Like, all I wanted was a simple report the software claims to be able to do. It tells me zero even after I try all the reported tricks to make it give me the correct value. So, I resorted to a different report that gives me all the details to add them up myself. And then I could not save the second report in Mozilla except to print it out on paper (or the HTML, but I hate that), so I had to re-do the same thing in Chrome in order to save it as a PDF. Annoying. The good thing is I discovered data entry problems I had not previously noticed due to a dropdown box defaulting to a useless value that I failed to change, which I had to fix. Everyone hates this program, which is probably why we are switching.
I learned electronics as a kid by messing around with old radios that were easy to tamper with because they were designed to be fixed.
Lee Felsesnsteinin The Innovators: How a Group of Inventors, Hackers, Geniuses, and Geeks Created the Digital Revolution by Walter Isaacson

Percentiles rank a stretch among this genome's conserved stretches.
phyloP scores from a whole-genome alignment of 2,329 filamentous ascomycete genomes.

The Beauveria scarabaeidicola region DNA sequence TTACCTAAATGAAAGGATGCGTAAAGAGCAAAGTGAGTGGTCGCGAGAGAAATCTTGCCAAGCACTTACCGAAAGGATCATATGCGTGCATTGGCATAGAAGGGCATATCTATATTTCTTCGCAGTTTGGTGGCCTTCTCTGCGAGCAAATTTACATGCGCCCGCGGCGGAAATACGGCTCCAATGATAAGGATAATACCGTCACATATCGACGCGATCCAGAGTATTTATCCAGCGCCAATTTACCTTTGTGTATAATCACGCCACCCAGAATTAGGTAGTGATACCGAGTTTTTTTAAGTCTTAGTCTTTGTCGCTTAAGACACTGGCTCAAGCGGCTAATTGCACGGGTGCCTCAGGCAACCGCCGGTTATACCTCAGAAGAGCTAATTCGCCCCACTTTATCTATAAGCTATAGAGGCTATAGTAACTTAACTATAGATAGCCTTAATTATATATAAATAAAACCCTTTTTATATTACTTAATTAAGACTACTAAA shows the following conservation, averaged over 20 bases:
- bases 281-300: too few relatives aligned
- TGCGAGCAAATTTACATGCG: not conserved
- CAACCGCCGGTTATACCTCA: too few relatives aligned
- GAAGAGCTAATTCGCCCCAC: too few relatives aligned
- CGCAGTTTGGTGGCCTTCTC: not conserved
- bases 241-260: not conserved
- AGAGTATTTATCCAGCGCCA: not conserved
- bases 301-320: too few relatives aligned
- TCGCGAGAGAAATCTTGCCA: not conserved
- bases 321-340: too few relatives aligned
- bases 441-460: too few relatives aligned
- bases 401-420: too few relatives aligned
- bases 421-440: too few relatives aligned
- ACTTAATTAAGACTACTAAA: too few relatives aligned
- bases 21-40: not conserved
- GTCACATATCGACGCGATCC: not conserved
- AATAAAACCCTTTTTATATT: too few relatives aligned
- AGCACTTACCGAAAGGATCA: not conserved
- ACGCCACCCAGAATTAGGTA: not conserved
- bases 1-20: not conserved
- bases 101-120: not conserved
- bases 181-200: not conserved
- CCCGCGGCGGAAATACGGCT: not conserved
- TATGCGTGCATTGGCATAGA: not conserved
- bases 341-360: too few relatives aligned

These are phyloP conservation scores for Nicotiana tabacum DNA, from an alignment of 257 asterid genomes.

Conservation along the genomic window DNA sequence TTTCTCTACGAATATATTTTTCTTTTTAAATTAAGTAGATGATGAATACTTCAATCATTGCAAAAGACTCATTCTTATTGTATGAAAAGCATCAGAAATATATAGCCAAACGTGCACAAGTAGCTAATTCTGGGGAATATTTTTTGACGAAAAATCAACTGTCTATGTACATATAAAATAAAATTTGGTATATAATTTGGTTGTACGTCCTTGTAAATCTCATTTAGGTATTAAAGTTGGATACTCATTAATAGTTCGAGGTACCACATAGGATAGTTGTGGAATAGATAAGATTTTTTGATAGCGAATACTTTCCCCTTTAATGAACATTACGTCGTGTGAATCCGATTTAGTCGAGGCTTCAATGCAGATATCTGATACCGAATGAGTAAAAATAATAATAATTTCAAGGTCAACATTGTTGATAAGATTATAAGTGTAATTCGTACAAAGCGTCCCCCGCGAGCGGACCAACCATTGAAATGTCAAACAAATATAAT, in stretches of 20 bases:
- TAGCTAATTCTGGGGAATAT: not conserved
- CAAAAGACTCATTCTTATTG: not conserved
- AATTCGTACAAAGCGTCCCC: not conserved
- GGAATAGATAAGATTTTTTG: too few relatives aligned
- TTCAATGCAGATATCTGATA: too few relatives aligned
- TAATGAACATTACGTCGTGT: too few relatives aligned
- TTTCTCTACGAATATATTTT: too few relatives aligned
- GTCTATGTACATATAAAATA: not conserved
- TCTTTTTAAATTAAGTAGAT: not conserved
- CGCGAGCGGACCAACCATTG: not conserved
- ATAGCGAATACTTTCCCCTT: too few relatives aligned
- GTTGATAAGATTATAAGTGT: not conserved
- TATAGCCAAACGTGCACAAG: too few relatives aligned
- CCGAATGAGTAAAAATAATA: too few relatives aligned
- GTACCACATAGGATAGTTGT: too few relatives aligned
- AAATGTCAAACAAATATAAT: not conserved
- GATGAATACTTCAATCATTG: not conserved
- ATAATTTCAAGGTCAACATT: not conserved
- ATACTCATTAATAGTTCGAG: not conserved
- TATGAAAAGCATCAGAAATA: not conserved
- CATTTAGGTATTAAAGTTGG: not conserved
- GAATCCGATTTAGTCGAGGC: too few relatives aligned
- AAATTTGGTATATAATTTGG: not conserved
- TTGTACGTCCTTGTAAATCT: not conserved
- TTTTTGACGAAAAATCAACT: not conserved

The story I tell about how I ended up working in information technology is about having a computer all my life as a child, breaking it, and most importantly knowing that I had to fix it before my parents found that I had. The typical takeaway is that I was intelligent, talented, etc. But, really that reveals the wrong assumption.
More correct takeaway is by this point in computer history, people designed computers to be fixed. The above quote suggests radios were initially custom built, which made them expensive to fix. To accomplish mass production, modular components make it easier to assemble but also as a side benefit easy to swap failed parts. Computers followed the same path but not only on the hardware side but the also software. Modularity to software is how we can patch, install new software, change settings, etc to fix issues.
Even today, I see people look appalled that smartphones can be successfully sold without an easy way for the owner to replace the battery or a microSD slot to add storage. We like to be able to fix our stuff. Maybe it is our Do-It-Yourself cultural biases at play.
Making things fixable lowers the bar to tinker with it. Tinkerability makes something more accessible to learn where, when, how, why it behaves the way it does. Those experiences in turn make a user self-taught into a power user and eventually into a computer administrator who really is just a power user given the keys to offlimits parts.